Wednesday, March 23, 2011

Rude wake up call...

Last night I fell asleep around 2 AM. At 4.30 I awoke because someone was banging hard on my door. Drowsily I lifted my head.
"What the hell?"
"Air raid siren"", Quentin yelled, "missile incoming!"
We rushed out in the kitchen and sat down by the walls, while the sirens kept on wailing. Then the siren stopped and we both watched in amazement as Doron came out of his room, busy getting dressed.
"Sit down!"
Doron looked perplexed. Silence. Silence. Then a thunderous boom that shook the building. From Quentin banging on my door it may have taken some 40 seconds, but it felt more like 5 minutes. Doron looked slightly bewildered at us and then he sat down by the other wall. After the rocket had landed. After a little while we got up and looked through the window. The rocket had landed just 200 meters south of us after flying over our building, and exploded on the street where my synagogue is located. Had it flown 3 more meters it would have hit an apartment building. We saw the smoke billowing up. After a while I went back to sleep and managed to sleep through the second air raid siren a few hours later. This rocket landed farther away in an empty area in the city. It's some 46 kilometers from Gaza to here. The rockets that reach that far are not manufactured in some auto shop. They are made in Iran.

In the afternoon I went over to the Immigrants Office and spent 20 minutes watching as my case officer listlessly clicked away on her computer, every now and then letting away a sigh as if the weight of the world rested on her shoulders. It seems I'm getting unemployment. When I got out of her office everyone was congregating around the TV set in the corridor. A planted bomb had gone off outside the central bus station in Jerusalem, killing - so far - 1 person and wounding around 40. So I bicycled home and managed to get hold of my friends in Jerusalem and BH no one was hurt.

So instead of spending their money on helping their people, Hamas chooses to spend them on weapons. All of it, more or less. Leaving the task of supporting the population in Gaza to Israel and different international aid organizations. And this we do. Israel is supplying Gaza with electricity. Israel is supplying Gaza with gas. Israel is allowing thousands of tons of produce to flow into Gaza. And what do Gaza supply us with? Missiles.

Meanwhile Egypt is supplying Gaza with smuggled weapons and Jihadists and nothing more. And what is the outside worlds take on this? That we are laying siege to the poor Gazans. We have turned it into the greatest open air prison in the world. Right. Well, that took a few years of missile rain over southern Israel, topped off with a coup d'├ętat were Hamas terrorists murdered a whole bunch of PA policemen. And all of this after Israel had pulled out every single soldier from Gaza, and after the Palestinians had destroyed hundreds of millions worth of agricultural equipment and hot houses bought and paid from the settlers by the World Bank. But of course. It's all our fault.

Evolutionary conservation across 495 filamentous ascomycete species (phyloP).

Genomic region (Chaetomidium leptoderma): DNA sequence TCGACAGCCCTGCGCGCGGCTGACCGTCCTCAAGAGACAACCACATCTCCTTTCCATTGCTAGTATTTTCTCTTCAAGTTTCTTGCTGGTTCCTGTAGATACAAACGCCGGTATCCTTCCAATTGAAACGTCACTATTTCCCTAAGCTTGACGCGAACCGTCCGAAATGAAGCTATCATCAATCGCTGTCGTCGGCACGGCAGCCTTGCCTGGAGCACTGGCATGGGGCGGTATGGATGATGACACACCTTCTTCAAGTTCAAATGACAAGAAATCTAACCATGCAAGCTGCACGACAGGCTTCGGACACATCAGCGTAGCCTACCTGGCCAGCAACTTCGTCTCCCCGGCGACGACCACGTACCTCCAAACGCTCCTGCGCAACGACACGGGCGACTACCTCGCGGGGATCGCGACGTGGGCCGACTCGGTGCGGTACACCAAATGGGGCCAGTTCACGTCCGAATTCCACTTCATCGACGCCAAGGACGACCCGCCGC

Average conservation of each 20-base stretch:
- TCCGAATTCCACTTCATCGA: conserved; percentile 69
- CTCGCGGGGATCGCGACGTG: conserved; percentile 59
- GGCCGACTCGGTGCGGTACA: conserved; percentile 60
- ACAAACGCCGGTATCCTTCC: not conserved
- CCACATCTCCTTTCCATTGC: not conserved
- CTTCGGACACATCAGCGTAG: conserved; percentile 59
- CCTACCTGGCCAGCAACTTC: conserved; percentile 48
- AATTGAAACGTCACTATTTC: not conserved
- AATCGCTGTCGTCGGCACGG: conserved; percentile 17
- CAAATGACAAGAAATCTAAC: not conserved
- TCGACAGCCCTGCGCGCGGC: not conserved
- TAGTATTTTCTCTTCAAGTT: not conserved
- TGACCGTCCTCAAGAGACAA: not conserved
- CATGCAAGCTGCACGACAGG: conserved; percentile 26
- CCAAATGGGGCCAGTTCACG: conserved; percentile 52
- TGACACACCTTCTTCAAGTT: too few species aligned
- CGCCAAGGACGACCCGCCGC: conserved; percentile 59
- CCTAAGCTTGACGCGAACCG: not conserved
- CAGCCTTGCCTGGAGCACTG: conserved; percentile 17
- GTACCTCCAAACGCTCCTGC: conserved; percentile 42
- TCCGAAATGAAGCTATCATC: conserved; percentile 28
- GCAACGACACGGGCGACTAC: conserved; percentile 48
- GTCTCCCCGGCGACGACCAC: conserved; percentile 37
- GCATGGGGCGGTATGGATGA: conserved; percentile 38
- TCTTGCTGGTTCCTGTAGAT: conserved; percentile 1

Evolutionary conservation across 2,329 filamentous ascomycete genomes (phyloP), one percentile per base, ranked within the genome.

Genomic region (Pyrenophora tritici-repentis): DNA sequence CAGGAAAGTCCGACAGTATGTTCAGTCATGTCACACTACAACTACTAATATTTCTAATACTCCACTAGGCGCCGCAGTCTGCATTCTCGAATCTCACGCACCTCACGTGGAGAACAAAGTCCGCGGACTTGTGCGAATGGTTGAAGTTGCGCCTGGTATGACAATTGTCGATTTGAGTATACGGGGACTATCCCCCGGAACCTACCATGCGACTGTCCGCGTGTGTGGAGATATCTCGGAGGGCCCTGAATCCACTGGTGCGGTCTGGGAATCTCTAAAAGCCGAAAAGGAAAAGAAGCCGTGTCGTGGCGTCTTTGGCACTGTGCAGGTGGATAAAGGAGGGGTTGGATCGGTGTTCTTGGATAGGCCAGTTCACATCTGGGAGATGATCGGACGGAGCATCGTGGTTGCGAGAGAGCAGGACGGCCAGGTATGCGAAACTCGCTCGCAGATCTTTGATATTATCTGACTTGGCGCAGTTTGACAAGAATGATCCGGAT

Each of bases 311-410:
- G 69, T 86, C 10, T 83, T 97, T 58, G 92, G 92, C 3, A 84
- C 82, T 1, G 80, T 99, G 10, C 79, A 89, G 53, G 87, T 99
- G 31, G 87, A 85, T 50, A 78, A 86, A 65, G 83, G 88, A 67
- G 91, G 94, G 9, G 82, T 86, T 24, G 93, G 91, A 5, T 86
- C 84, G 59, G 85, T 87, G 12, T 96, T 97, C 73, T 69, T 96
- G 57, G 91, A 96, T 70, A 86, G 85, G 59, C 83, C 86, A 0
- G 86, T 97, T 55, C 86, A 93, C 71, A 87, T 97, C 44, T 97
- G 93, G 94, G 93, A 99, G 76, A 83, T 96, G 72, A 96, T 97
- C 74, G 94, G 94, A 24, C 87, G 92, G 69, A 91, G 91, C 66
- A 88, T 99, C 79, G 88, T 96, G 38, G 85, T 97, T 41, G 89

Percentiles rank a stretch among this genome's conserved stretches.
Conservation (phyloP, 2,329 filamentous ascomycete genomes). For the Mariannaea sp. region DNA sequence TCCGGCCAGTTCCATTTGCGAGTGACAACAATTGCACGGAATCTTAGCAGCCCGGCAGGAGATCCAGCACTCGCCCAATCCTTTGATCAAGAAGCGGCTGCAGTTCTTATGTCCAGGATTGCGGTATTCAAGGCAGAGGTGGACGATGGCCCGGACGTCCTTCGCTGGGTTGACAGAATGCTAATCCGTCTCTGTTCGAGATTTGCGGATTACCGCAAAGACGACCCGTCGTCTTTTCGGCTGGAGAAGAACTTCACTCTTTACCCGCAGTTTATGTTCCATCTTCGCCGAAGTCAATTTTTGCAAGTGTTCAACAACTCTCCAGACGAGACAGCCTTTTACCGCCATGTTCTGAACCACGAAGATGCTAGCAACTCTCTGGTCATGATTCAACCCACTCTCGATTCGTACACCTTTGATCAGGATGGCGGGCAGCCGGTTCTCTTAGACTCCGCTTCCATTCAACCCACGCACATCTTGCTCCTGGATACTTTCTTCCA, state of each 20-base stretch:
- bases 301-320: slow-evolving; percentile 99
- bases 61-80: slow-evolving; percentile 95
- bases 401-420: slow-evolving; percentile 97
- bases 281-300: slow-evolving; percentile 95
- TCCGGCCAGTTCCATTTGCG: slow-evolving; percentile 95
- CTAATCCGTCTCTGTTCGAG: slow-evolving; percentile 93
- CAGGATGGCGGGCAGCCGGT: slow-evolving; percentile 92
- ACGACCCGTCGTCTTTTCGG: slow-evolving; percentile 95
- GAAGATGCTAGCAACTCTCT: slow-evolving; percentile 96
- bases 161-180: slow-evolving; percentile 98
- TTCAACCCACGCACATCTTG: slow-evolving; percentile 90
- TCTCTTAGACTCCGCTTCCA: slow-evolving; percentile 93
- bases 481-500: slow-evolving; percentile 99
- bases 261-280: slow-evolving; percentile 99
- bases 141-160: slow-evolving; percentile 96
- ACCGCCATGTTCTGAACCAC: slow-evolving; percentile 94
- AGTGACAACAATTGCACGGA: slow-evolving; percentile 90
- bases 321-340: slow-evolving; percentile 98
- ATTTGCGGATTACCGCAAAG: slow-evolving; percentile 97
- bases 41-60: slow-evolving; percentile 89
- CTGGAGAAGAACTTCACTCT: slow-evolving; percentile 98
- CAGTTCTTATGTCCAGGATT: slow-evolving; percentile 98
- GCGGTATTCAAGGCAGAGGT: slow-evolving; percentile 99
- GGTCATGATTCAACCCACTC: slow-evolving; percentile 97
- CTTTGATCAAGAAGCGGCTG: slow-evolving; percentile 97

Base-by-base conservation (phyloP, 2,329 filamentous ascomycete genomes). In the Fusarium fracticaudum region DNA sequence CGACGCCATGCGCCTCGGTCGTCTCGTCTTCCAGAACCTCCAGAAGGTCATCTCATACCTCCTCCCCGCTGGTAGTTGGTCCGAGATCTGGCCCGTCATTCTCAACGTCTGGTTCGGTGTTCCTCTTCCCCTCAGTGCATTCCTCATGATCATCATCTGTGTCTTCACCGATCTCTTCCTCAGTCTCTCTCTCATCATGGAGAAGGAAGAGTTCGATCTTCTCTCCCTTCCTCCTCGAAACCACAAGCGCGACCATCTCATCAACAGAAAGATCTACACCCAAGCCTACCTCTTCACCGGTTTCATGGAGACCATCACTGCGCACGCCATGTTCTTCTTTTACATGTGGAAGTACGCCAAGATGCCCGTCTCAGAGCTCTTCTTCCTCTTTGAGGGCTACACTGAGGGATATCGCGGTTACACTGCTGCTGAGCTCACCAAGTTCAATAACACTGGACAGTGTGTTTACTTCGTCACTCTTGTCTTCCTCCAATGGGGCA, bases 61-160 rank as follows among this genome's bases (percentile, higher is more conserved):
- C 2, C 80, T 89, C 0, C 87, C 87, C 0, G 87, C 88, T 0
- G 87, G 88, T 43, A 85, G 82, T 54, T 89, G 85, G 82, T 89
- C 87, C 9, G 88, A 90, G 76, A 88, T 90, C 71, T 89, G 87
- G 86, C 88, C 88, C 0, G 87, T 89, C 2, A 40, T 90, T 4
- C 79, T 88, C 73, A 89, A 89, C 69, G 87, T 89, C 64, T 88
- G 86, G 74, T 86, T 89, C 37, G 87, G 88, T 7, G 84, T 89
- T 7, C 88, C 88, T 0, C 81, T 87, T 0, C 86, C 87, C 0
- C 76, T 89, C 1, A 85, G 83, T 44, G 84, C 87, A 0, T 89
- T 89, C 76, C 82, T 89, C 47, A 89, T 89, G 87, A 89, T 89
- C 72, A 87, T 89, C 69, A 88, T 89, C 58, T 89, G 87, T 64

But sooner or later somebody needs to deal with the real culprit of all this mess, the Mullahs Iran. They are the ones exporting missiles and weapons via Iran and Egypt to Hamas and Hizballah. They are the ones supplying them with know-how and money, and who are financing their "social work". They are the ones who are doing their best to co-opt the revolutions that are sweeping the Arab world at the moment, in an effort to steer them clear of liberal democratic development and the chance of becoming democratic nations, and towards as much Islamist and Shiite influence as possible. I hope they will fail utterly, more democratic Arab world would hopefully spell a better future for everyone in the Middle East.

I'm hoping things will calm down on the Gaza front. The intelligence available suggests that Hamas doesn't want a full scale confrontation at the moment. Then again, they keep letting Islamic Jihad and their other cronies run wild, things could quickly escalate out of control. In which case living in the south of Israel might become very interesting.

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